The Rewards of the Tribulation Saints -- By: Richard Shalom Yates
BSac 163:651 (July-September 2006) p. 322
The Rewards of the Tribulation Saints
Richard Shalom Yates is Assistant Professor of English Bible, Capital Bible Seminary, Lanham, Maryland.
This is the third article in a four-part series “Studies on the Tribulation Saints.”
In Revelation 7:15b–17 an elder described the destiny of future Tribulation saints. Seven blessings are promised. “And He who sits on the throne will spread His tabernacle over them. They will hunger no longer, nor thirst anymore; nor will the sun beat down on them, nor any heat; for the Lamb in the center of the throne will be their shepherd, and will guide them to springs of the water of life; and God will wipe every tear from their eyes.” Scholars disagree on the timing and nature of these rewards.1 Inductive inquiry suggests that the elder predicted literal rewards reserved for the eternal state. They refer to God’s overall promise that He will be with these Tribulation saints and will protect, shepherd, and comfort them.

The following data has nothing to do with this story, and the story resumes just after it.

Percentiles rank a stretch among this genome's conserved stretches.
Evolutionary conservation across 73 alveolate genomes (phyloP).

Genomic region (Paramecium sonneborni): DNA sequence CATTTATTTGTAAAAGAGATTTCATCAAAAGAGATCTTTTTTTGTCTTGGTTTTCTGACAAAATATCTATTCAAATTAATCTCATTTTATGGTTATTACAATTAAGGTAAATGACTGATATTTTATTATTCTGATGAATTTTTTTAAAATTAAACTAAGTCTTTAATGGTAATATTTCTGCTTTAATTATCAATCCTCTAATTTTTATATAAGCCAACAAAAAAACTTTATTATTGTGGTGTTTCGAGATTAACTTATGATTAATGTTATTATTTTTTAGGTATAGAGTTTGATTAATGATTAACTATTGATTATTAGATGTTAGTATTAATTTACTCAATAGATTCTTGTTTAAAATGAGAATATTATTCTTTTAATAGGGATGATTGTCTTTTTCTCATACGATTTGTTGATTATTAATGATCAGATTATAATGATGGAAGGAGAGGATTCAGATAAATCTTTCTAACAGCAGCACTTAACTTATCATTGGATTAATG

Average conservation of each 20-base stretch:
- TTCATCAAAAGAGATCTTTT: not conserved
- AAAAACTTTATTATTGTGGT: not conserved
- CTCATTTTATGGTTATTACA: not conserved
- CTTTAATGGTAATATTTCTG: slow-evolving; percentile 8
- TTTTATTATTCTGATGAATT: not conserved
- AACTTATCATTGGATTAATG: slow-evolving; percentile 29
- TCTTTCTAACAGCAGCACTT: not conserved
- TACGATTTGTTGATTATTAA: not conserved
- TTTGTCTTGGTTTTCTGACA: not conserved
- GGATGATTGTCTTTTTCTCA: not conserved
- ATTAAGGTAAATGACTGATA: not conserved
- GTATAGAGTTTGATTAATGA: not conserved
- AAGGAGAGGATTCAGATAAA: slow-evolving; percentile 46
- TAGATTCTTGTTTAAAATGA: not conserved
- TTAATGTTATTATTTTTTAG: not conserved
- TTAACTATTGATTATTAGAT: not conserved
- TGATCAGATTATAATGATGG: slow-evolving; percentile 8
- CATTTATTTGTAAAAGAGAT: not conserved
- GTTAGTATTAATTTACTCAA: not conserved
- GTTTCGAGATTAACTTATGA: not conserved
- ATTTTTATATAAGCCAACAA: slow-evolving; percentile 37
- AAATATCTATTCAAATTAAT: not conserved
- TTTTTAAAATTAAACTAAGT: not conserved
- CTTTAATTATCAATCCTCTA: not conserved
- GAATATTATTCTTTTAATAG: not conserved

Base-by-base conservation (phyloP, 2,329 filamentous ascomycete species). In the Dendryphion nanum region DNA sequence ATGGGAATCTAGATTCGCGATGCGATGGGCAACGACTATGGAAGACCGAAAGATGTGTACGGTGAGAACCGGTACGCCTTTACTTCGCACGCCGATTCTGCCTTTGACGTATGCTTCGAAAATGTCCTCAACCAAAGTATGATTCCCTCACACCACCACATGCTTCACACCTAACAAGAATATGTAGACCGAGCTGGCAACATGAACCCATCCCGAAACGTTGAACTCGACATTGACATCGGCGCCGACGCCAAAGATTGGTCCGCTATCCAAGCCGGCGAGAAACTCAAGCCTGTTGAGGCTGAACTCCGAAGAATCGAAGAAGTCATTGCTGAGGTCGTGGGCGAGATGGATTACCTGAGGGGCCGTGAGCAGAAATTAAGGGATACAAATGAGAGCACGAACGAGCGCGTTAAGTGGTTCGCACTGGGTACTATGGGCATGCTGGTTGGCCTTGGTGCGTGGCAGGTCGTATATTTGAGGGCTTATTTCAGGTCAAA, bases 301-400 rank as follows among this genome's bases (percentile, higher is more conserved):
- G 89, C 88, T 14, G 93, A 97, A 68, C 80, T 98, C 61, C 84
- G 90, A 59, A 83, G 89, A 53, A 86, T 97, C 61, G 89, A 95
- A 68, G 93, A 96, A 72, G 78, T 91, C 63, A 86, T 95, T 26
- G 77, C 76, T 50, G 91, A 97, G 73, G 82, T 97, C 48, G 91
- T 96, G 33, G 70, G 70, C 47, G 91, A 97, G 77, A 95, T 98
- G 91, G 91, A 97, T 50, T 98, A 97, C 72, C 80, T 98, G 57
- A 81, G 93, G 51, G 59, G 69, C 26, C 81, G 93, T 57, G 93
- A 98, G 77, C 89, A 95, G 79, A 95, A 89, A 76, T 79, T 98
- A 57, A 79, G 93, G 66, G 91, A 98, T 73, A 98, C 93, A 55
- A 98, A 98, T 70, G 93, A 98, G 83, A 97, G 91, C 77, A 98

The Eternal Timing of Their Rewards
These verses indicate that two overarching results will come to Tribulation saints. They will function like priests in heaven (v. 15a)
BSac 163:651 (July-September 2006) p. 323
and they will receive seven more blessings from God (vv. 15b–17). The causal use of διά withτοῦτο. . .καί indicates that both their priestlike function and their sevenfold destiny are based on the deliverance God will give them (v. 15). When will they will receive these rewards? Will they be given immediately, in the millennium, or in the eternal state?
The Change in Time Period
The change in tenses in the middle of verse 15 from the present tense to the future tense suggests that the saints’ priestlike service will occur at a time other than when their rewards will be bestowed. Their priestly service will occur in the Great Tribulation, but the rewards in verses 15b–17 are reserved for the eternal state. The elder described the saints’ temple service in the present tense (εἰσιν, “are,” and λατρεύουσιν, “serve”), and their rewards are indicated by the future tense, which occurs seven times: You must have a subscription and be logged in to read the entire article.
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